Screenshot taken by Kolbie Satterfield from Live 5 News broadcast
Plants and trees that have remained green all year-long have a special meaning to people in the winter. This is why Christmas trees are one of the most recognizable holiday decoration items. Unfortunately, not only will Christmas trees be more expensive this holiday season, but they will be in limited supply.
According to author Billy Perrigo from Money magazine, Christmas tree prices will go up 10% this year. The increase in price is a result of the 2008 great recession. In 2008, Americans were hit with the greatest economic downturn since the Great Depression, and to save money during the holiday season, people stopped buying Christmas trees. This meant less Christmas trees being cut down. Because of low tree sales, the farmers did not have room to plant the new seedlings.
“Between 2010 and 2015, the number of acres growing Christmas trees in Oregon fell from 57,250 to 41.223, federal data show,” according to the Los Angeles Times.
On average, Christmas trees take 9 years to reach maturity, and that is when the tree is able to be cut down. In affect, the seedlings not being planted now creates a widespread shortage of Christmas trees.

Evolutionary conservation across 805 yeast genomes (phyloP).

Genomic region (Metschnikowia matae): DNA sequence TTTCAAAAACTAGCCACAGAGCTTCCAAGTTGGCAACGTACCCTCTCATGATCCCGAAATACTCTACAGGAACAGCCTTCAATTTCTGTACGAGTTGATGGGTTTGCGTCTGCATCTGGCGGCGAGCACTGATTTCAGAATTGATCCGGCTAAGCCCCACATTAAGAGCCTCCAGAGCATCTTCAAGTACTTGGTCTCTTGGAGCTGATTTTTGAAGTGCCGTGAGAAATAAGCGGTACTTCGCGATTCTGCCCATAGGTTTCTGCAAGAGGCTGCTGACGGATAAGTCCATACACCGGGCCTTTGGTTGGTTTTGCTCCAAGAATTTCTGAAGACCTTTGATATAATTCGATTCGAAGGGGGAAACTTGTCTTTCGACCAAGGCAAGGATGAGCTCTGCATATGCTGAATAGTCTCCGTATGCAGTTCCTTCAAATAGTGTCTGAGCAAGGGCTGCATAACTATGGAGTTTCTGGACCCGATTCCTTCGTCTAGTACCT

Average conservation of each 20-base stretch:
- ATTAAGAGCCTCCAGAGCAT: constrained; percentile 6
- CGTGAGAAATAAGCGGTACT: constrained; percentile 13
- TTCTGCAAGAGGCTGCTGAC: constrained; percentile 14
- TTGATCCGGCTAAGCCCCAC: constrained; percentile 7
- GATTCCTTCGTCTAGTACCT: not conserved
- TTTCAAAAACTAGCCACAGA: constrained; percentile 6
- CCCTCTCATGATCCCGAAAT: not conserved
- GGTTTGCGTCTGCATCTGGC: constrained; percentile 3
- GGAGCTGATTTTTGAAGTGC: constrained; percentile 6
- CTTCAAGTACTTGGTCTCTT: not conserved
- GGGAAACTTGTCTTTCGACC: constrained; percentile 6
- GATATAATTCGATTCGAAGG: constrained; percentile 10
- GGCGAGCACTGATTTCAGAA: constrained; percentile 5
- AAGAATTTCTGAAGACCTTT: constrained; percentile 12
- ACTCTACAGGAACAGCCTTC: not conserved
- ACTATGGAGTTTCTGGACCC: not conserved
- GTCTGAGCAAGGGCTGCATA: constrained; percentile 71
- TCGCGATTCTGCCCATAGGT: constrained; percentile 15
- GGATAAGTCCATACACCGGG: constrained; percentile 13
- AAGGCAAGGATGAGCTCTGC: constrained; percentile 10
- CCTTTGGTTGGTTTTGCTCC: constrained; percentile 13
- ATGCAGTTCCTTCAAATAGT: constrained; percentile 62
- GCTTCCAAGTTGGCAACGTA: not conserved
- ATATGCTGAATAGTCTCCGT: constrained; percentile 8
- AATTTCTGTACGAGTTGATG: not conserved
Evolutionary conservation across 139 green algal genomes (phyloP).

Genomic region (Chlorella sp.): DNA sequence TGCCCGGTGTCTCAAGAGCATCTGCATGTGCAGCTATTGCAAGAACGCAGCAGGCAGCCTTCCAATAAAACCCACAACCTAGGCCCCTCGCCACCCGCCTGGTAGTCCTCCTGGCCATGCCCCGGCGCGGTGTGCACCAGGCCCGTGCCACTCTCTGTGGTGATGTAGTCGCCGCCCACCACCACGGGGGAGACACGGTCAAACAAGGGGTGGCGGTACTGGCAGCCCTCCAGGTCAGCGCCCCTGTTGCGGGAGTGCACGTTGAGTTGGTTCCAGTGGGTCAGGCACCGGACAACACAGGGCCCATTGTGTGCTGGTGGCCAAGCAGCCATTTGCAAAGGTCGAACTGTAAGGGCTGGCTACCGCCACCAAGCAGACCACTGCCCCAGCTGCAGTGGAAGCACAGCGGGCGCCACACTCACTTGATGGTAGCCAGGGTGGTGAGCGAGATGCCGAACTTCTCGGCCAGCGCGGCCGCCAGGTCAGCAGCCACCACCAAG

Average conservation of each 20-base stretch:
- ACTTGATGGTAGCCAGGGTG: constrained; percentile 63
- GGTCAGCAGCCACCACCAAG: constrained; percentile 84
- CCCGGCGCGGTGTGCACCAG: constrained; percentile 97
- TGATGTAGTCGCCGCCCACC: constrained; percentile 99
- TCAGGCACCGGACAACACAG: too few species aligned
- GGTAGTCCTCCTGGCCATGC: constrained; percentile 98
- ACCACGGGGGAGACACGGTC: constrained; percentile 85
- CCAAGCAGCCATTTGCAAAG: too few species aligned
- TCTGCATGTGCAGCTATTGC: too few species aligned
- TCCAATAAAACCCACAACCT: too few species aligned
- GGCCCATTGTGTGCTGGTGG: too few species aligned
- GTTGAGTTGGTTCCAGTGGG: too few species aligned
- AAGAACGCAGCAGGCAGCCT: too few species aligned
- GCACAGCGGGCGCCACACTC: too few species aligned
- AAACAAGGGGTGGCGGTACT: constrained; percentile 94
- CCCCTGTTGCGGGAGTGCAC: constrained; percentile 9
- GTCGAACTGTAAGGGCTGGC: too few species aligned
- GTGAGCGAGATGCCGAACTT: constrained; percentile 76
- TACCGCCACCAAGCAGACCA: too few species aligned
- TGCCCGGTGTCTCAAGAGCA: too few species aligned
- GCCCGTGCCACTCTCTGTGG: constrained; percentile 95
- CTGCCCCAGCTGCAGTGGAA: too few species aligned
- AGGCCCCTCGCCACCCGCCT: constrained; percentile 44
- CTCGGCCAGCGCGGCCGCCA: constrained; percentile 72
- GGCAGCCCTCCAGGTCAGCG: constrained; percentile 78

“They may not have the size they want or they might have to buy a different kind (because) we have a tight market,” said Doug Hundley, The National Christmas Tree association spokesman.
With a lack of availability and a tight market, the price of trees has skyrocketed since 2008. According to USA Today, 27.4 million trees were sold last year at an average price of $74.70. This is a percentage increase of over 30%.
The United States is home to around 15,000 Christmas tree farms. Michigan, Oregon, North Carolina, Pennsylvania, Wisconsin, and Washington are the states that produce the most trees. Not many people would even consider Christmas trees as a potential economic disaster, but unless something happens soon,
local Christmas tree farmers will continue to be negatively impacted more than the big corporations from a financial standpoint, explains author Daniel Moritz-Rabson from Newsweek.
This shortage of Christmas trees has had traditional tree consumers at a loss and hoping for a quick turnaround.